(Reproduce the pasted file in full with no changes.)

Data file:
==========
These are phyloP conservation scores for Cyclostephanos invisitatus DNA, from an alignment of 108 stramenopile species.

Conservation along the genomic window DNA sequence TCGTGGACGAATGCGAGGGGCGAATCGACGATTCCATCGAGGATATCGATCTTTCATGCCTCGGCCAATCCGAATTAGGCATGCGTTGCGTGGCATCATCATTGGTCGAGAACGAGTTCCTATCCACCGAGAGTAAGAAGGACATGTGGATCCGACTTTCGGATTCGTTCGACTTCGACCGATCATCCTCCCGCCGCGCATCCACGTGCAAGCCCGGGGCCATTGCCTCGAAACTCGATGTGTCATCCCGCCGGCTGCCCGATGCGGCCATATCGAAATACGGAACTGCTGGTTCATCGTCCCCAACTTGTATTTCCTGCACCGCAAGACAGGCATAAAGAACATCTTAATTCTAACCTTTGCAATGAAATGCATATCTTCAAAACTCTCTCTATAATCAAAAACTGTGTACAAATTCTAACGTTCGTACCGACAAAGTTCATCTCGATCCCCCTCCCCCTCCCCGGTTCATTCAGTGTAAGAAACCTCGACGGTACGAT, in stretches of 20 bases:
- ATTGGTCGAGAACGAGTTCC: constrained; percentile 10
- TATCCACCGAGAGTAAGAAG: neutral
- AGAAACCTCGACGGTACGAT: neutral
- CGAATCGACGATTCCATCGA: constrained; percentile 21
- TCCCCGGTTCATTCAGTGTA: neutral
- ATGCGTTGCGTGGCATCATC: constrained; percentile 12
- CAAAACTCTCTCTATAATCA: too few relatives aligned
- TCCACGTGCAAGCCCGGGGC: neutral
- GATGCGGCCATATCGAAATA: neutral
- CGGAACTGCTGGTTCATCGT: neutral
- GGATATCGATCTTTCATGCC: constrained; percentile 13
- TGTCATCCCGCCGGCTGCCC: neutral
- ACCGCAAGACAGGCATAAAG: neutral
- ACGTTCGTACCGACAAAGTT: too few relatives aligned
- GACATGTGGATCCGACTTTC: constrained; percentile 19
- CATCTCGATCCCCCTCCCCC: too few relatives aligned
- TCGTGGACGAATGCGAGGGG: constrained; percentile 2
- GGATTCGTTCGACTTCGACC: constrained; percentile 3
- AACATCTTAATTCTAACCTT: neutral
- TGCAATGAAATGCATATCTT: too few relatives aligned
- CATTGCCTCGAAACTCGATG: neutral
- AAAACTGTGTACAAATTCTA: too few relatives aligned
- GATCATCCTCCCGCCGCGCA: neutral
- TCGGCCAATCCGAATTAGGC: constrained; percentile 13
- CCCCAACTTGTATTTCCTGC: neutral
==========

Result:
These are phyloP conservation scores for Cyclostephanos invisitatus DNA, from an alignment of 108 stramenopile species.

Conservation along the genomic window DNA sequence TCGTGGACGAATGCGAGGGGCGAATCGACGATTCCATCGAGGATATCGATCTTTCATGCCTCGGCCAATCCGAATTAGGCATGCGTTGCGTGGCATCATCATTGGTCGAGAACGAGTTCCTATCCACCGAGAGTAAGAAGGACATGTGGATCCGACTTTCGGATTCGTTCGACTTCGACCGATCATCCTCCCGCCGCGCATCCACGTGCAAGCCCGGGGCCATTGCCTCGAAACTCGATGTGTCATCCCGCCGGCTGCCCGATGCGGCCATATCGAAATACGGAACTGCTGGTTCATCGTCCCCAACTTGTATTTCCTGCACCGCAAGACAGGCATAAAGAACATCTTAATTCTAACCTTTGCAATGAAATGCATATCTTCAAAACTCTCTCTATAATCAAAAACTGTGTACAAATTCTAACGTTCGTACCGACAAAGTTCATCTCGATCCCCCTCCCCCTCCCCGGTTCATTCAGTGTAAGAAACCTCGACGGTACGAT, in stretches of 20 bases:
- ATTGGTCGAGAACGAGTTCC: constrained; percentile 10
- TATCCACCGAGAGTAAGAAG: neutral
- AGAAACCTCGACGGTACGAT: neutral
- CGAATCGACGATTCCATCGA: constrained; percentile 21
- TCCCCGGTTCATTCAGTGTA: neutral
- ATGCGTTGCGTGGCATCATC: constrained; percentile 12
- CAAAACTCTCTCTATAATCA: too few relatives aligned
- TCCACGTGCAAGCCCGGGGC: neutral
- GATGCGGCCATATCGAAATA: neutral
- CGGAACTGCTGGTTCATCGT: neutral
- GGATATCGATCTTTCATGCC: constrained; percentile 13
- TGTCATCCCGCCGGCTGCCC: neutral
- ACCGCAAGACAGGCATAAAG: neutral
- ACGTTCGTACCGACAAAGTT: too few relatives aligned
- GACATGTGGATCCGACTTTC: constrained; percentile 19
- CATCTCGATCCCCCTCCCCC: too few relatives aligned
- TCGTGGACGAATGCGAGGGG: constrained; percentile 2
- GGATTCGTTCGACTTCGACC: constrained; percentile 3
- AACATCTTAATTCTAACCTT: neutral
- TGCAATGAAATGCATATCTT: too few relatives aligned
- CATTGCCTCGAAACTCGATG: neutral
- AAAACTGTGTACAAATTCTA: too few relatives aligned
- GATCATCCTCCCGCCGCGCA: neutral
- TCGGCCAATCCGAATTAGGC: constrained; percentile 13
- CCCCAACTTGTATTTCCTGC: neutral